Rollin’ with the Palmetto State Roller Girls

This article was originally published in print in South Carolina Woman magazine…

Official waiver statement- “due to its violent nature, roller derby is inherently dangerous”

Recently I was invited as a journalistic voyeur into a very special fraternity located right here in Myrtle Beach. It’s not a top secret spy group or a cult where you have to kill someone to join. All you need to participate is the willingness to hit, elbow, and bum rush other women while smiling and having fun, skate in circles while passing fallen, moving, and jumping women, and the ability to take a fair amount of pain while enjoying the entire process. I’m talking about the modern resurgence of flat track roller derby action right here in Myrtle Beach.

The Palmetto State Roller Girls (PSRG) recently held their annual boot camp. The event is held to recruit both skaters and volunteers and also introduces new people to the sport. There are some women who try out the sport and don’t want to skate but still enjoy the fraternity and friendships that develop with the team. The PSRG was the first team in South Carolina and they have encouraged a number of other teams to form in the area since their formation. Now, there are teams located in Charleston, Wilmington, Greenville, and other locales in the area where they travel to compete. Due to the resurgence of roller derby fame, more and more women are dusting off their skates and pads and joining up.

It’s not just all for fun, though. The PSRG is formally a non-profit organization. The proceeds from all of their bouts and special events are donated to charities chosen by the team. For anyone who thinks it’s all about taking out aggression and stress on the track, it’s not just that.  It’s amazing how much more happens. There’s the camaraderie, the fitness aspects, the giving to others, and the joy of hearing cheers from a crowd with a mix all the way from rowdy rednecks to families with children. I often take my kids to the matches and they love it. We sit on the front row where the excitement is, where there’s always a chance a flying skater will come plowing into the crowd.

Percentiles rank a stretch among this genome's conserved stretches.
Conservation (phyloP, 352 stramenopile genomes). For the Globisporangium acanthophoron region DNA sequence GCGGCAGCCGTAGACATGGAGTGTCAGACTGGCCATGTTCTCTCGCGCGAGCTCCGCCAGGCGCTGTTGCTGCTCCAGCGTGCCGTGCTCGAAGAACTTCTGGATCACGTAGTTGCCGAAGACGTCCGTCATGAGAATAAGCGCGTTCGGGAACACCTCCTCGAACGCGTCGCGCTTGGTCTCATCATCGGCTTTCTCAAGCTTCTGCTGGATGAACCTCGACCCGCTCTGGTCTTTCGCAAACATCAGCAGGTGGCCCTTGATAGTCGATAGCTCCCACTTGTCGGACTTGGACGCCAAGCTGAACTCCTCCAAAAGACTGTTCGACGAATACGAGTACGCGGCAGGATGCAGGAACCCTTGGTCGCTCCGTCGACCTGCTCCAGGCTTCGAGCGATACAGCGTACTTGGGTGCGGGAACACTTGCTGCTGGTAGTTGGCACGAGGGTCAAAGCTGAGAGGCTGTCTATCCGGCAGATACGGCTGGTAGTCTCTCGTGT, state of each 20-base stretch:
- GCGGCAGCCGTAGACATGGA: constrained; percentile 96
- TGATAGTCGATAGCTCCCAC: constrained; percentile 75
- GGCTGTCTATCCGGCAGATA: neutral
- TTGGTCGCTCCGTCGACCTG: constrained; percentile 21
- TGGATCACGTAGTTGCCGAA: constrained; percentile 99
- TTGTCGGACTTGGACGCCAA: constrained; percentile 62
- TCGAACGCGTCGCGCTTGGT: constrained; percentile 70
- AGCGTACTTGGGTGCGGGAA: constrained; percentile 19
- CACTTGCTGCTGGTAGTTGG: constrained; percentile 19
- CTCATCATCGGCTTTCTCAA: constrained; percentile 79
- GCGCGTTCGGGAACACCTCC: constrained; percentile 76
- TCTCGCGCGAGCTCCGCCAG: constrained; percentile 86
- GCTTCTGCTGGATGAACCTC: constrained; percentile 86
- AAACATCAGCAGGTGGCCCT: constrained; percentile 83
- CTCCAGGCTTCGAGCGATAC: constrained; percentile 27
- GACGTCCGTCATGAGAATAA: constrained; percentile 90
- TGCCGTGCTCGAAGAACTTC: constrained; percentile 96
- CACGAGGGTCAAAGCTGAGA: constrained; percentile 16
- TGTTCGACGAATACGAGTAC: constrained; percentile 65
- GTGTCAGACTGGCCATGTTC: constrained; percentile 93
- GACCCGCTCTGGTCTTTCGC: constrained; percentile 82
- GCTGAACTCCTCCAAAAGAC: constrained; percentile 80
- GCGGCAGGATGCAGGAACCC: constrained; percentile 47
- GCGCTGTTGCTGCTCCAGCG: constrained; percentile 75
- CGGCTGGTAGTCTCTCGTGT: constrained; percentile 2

Flat track roller derby is a sociologist’s dream. There’s an amazing variety to be found in the participants. It’s a socioeconomic and occupational mixed bag of tricks. At this year’s boot camp between the newbies and veterans there was a PhD physics professor, a college librarian, a liquor sales representative, a pharmacy technician, a veterinary technician, a registered nurse, a schoolteacher, a barista, and more. In the past, roller derby teams have actually been the subject of college research into the demographic makeup of the teams. One peculiarity that’s been noted is how numerous are the number of academic degrees on the track even though it is not a college sport. There’s also a wide age range as well with a mix from 18 to a number I’m not going to guess because someone might beat me up. I was told by Piranha Mama (Michelle Lewis), the League President, that she was probably the oldest at 48.